The parameters you pass into that method are the same as, it is basically just formatted different.

If a specific method takes input parameters, for example SoftLayer_Dns_Domain::createARecord() takes 3 parameters (host, data, ttl). You specify these parameters as function parameters to

NOTE: Parameters are specified in the order they appear in the documentation. They are NOT specified by name.

domain_id = 123456
    new_record ='SoftLayer_Dns_Domain', 'createARecord', 'newHost', '', '6000', id=domain_id)
except SoftLayer.SoftLayerAPIError as e:
    print("Unable to create domain\nError: {}".format(e))

Object Masks are a complex concept of the API, but setting them is straightforward.

The basics is that it should be a string, starting with mask[ and ending with ], and between should be the list of properties you want to get back from the API. If you want to select propertyX of a property1, propertyX needs to be enclosed in [] and the end of property1, like this:

mask = "mask[id, hostname, backendRouters[hostname]]"
guests ='SoftLayer_Account', 'getVirtualGuests', mask=mask)
for guest in guests:

Object Filters are another critical API concept. In this case you would specify them as a Python nested dictionary.

_filter = {"virtualGuests": {"hostname": {"operation": "testHost"}}}
guests ='SoftLayer_Account', 'getVirtualGuests', filter=_filter)
for guest in guests:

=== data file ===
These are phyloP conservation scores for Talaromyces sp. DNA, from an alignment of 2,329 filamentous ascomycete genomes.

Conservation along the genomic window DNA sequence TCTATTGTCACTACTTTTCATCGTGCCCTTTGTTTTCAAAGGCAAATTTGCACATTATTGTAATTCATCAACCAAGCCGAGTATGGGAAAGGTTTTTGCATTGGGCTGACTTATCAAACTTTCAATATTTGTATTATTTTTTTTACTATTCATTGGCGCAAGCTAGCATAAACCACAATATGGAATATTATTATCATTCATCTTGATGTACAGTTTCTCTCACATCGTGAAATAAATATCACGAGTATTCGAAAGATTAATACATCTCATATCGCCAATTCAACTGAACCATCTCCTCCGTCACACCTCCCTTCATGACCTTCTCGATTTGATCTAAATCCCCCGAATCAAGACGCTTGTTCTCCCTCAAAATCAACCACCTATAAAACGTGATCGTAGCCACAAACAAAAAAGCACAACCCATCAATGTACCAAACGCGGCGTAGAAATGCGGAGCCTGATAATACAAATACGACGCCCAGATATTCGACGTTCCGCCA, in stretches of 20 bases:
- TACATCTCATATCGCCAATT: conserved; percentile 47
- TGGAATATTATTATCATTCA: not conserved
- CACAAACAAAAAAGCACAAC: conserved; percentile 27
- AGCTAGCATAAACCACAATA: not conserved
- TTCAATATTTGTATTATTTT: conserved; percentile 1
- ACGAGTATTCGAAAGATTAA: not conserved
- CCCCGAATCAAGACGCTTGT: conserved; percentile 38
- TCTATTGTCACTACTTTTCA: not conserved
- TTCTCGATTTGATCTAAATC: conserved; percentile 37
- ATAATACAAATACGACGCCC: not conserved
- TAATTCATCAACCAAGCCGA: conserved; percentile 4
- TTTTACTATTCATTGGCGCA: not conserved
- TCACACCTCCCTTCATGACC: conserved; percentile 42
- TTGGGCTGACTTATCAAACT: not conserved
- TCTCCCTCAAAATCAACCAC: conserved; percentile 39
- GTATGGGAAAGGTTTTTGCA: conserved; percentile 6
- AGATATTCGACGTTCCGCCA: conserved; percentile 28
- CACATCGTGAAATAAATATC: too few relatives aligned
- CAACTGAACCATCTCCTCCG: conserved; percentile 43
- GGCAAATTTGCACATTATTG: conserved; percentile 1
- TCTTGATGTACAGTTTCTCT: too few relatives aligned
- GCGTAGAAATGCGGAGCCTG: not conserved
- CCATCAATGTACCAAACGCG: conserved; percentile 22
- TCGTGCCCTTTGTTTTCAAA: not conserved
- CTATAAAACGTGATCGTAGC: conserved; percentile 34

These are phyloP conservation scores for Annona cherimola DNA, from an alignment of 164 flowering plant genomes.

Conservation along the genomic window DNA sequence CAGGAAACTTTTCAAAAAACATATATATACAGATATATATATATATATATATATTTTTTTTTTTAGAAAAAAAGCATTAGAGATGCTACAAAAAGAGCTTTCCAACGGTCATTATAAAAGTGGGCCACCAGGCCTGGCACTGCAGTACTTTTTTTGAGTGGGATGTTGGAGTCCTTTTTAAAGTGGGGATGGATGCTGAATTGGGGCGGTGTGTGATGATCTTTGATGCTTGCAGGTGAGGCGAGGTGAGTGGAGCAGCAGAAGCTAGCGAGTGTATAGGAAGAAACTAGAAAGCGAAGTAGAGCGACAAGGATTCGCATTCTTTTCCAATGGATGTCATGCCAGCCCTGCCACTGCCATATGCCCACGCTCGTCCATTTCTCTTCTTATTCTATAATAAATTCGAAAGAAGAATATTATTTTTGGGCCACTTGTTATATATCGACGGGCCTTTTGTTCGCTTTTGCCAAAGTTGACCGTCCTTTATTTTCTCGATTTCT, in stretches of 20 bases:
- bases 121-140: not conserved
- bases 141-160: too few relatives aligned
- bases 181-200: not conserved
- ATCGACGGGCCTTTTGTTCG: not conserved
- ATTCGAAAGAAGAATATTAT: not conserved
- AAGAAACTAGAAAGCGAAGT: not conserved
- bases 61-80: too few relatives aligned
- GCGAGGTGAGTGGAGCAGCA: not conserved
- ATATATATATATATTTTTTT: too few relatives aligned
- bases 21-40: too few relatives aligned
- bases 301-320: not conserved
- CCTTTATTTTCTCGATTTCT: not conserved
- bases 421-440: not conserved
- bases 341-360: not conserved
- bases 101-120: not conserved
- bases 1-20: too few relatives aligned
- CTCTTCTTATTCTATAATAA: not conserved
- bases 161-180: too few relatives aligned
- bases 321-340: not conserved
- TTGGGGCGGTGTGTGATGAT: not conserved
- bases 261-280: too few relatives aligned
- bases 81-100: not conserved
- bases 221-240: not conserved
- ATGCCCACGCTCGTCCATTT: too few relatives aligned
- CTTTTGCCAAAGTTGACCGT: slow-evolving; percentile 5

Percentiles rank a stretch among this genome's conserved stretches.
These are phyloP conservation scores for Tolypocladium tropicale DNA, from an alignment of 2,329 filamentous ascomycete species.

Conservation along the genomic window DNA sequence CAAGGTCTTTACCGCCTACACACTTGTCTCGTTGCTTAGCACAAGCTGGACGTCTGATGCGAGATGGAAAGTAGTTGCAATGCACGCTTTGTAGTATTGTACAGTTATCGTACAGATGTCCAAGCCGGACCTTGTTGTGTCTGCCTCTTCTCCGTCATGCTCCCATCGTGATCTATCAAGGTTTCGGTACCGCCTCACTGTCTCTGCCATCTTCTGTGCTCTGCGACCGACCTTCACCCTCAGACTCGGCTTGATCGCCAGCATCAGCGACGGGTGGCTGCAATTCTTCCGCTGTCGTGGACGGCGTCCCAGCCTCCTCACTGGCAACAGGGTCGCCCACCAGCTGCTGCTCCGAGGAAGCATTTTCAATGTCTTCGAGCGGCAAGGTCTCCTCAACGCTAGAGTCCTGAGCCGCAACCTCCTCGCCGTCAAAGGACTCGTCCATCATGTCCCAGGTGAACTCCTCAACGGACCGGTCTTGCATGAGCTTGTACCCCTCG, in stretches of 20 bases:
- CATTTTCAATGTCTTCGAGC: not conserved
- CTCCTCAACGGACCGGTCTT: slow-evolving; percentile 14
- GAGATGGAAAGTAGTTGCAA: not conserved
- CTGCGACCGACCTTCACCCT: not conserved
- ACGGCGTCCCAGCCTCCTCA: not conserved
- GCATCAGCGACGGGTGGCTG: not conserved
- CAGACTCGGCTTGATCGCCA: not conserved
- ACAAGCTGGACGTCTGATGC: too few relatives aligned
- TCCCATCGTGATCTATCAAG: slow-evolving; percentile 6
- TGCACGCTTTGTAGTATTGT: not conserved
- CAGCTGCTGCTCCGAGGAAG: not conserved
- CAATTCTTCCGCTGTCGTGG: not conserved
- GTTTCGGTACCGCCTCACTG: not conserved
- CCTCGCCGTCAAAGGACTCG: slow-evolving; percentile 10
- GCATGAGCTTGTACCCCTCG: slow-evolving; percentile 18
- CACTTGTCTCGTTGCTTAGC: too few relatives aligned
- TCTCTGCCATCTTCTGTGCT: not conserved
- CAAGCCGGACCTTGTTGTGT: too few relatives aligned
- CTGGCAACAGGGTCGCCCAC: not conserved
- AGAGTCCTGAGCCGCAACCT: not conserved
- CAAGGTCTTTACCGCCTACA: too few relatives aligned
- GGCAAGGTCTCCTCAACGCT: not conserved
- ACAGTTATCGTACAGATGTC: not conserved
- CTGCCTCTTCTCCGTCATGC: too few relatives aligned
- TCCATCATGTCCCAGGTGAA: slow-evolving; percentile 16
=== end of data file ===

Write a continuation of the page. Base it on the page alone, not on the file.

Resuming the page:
You can automatically paginate API requests by using the iter=True parameter of, or by using client.iter_call() directly. If you want to control pagination yourself you can use the offset and limit paramters.

API results are not guaranteed to be in order from one API call to another, so if you do pagination, make sure to use an OrderBy Object Filter on some unique property

from SoftLayer import utils

_filter = {"virtualGuests": {"id": utils.query_filter_orderby()}
guests ='SoftLayer_Account', 'getVirtualGuests', filter=_filter, limit=10, offset=0)
for guest in guests:

SoftLayer.Exceptions has a few defined Exceptions for handling API related errors.

    account ='SoftLayer_Account', 'getObject')
except SoftLayer.SoftLayerAPIError as e:
    print("Unable to retrieve account information faultCode={}, faultString={}".format(e.faultCode, e.faultString)

Retry Decorator

The Retry Decorator is a Python Decorator that will automatically retry an API call based on a few types of API issues.

The virtual guest manager has a few good examples of this in practice